Before her visit to Calpurnia's church, Scout has only seen the one side of Calpurnia: In the Finch household, Cal is a teacher and role model for the children, and she speaks much differently than she does among her own people at First Purchase Church. She is well-educated for a black woman of the period, and she has taught her son, Zeebo, to read and write as well. They are among the few literate African American members of the church. She speaks Southern slang in the Finch home on occasion, especially when she is angry, but her language is much more proper there. With her own people, she speaks "nigger-talk" because "it'd be out of place" otherwise. Cal believes "It's not ladylike" to make it appear that she is "puttin' on airs."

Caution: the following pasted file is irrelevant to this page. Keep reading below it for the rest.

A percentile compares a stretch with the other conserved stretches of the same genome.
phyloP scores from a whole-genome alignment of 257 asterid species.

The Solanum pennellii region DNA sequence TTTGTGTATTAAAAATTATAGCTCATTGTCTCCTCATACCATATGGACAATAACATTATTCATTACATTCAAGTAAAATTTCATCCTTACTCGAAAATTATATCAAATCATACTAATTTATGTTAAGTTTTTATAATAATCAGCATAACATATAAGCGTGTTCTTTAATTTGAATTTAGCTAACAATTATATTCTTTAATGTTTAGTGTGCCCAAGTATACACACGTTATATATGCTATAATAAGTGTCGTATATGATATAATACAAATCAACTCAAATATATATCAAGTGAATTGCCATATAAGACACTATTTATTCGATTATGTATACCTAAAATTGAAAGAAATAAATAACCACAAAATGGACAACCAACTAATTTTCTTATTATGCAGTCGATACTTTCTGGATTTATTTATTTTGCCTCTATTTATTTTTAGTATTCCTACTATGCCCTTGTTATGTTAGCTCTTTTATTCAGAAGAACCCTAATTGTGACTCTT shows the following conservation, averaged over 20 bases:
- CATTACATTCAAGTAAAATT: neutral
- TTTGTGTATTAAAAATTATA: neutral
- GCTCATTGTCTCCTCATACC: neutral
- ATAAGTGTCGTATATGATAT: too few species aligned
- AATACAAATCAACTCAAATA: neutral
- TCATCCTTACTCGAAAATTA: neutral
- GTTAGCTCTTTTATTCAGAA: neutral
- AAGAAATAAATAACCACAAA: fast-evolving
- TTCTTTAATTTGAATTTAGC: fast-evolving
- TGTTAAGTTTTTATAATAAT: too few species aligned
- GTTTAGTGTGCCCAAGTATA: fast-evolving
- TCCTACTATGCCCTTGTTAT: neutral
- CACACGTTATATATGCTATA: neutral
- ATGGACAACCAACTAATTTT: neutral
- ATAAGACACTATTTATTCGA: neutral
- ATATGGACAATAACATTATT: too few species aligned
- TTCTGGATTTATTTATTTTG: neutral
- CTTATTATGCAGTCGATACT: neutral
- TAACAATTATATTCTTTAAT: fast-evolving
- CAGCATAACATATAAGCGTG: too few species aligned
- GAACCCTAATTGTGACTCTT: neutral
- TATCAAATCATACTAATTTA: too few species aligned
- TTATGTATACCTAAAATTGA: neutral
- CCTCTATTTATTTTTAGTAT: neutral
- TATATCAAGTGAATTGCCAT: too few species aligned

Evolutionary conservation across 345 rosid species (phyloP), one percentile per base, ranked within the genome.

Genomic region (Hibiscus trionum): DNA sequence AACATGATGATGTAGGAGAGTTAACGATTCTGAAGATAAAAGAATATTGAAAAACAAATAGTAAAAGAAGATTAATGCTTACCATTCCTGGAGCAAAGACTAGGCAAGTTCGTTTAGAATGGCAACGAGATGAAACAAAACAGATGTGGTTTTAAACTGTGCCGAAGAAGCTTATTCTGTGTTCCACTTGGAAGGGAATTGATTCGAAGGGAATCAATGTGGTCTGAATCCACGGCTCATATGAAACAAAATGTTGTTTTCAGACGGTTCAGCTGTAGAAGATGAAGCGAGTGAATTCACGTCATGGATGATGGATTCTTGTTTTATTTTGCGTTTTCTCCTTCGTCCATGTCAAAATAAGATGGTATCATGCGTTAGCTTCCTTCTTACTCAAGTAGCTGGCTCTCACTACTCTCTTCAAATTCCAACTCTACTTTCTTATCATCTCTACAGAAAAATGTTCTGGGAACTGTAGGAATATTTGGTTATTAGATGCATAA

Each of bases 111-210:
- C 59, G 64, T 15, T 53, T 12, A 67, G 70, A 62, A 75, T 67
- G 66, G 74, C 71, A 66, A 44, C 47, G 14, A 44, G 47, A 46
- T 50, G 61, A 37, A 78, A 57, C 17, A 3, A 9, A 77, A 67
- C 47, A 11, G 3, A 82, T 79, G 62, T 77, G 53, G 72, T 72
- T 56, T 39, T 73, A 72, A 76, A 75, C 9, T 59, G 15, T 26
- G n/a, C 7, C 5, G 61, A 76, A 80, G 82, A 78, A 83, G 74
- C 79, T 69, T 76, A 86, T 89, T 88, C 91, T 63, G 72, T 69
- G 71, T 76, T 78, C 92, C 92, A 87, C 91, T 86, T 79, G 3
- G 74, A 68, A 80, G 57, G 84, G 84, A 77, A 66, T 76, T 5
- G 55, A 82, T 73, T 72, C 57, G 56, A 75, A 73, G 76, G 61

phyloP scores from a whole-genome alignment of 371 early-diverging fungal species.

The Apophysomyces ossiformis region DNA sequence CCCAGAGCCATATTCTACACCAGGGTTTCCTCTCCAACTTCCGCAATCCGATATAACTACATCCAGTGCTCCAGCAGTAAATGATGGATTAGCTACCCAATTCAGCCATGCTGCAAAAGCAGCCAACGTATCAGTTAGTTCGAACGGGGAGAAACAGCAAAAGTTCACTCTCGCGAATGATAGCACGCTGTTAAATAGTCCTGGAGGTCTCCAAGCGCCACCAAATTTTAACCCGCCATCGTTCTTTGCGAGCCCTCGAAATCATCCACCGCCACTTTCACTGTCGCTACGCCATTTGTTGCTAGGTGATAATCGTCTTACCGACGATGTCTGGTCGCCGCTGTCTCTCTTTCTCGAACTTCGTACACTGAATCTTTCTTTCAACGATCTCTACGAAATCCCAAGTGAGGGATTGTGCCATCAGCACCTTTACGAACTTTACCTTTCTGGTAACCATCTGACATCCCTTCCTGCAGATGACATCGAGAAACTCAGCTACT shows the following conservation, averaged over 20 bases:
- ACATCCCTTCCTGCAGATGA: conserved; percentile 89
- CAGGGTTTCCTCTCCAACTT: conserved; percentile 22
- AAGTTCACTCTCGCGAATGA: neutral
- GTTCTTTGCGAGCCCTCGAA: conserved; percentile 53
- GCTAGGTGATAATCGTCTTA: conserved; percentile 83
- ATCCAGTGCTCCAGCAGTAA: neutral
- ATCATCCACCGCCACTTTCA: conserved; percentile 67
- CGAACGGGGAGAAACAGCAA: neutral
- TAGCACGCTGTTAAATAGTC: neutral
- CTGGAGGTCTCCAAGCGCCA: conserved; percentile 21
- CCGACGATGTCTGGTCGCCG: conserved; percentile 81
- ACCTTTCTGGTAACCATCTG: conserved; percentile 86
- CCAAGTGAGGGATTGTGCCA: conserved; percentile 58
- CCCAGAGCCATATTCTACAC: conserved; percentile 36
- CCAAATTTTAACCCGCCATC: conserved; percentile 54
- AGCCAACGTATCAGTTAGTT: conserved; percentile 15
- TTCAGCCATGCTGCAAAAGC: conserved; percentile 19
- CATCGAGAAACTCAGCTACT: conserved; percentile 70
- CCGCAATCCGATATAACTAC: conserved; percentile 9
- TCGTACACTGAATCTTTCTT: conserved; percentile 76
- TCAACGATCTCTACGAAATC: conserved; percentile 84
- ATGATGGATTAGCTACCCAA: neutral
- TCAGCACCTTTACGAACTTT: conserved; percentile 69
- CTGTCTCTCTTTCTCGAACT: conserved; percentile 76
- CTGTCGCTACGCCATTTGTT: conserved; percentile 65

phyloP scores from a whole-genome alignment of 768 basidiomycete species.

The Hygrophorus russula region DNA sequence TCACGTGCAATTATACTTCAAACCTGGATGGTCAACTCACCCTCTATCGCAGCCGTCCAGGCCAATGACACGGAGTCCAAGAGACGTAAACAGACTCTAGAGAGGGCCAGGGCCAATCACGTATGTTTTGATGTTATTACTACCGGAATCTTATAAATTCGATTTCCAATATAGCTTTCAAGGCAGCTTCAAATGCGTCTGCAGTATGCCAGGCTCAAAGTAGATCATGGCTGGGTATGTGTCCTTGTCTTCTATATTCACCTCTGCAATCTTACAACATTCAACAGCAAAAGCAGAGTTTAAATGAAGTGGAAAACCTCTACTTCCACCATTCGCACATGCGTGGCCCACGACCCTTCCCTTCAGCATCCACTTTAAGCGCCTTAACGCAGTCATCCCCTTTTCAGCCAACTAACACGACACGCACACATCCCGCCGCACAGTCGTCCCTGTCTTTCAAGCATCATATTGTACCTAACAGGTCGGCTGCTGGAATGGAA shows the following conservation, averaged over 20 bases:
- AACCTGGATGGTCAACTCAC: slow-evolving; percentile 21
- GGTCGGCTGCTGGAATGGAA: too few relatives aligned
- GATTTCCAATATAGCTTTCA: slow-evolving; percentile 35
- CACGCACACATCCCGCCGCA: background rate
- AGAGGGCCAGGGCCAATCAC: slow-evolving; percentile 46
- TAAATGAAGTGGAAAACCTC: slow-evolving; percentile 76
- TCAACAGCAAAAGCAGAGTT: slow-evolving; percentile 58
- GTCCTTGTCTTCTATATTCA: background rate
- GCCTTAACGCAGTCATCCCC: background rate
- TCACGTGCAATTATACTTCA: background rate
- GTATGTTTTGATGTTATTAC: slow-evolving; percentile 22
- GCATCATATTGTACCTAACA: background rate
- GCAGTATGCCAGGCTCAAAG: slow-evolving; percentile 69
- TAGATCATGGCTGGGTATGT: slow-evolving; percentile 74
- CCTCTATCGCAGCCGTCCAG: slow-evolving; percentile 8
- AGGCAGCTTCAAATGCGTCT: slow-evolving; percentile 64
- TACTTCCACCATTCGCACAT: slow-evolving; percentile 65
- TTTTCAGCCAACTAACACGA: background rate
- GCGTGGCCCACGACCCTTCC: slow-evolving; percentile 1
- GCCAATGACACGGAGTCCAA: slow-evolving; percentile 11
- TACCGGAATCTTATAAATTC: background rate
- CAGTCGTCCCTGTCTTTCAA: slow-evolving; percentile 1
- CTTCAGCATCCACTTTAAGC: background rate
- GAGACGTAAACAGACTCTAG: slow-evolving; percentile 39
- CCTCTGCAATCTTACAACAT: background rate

"... folks don't like to have somebody around knowin' more than they do. It aggrevates 'em." (Chapter 12)
Cal chooses to deliberately lead a "modest double life" because it allows her to fit into both the white and black worlds of Maycomb: She is able to serve the Finches faithfully while maintaining her dignity and respect among her black friends.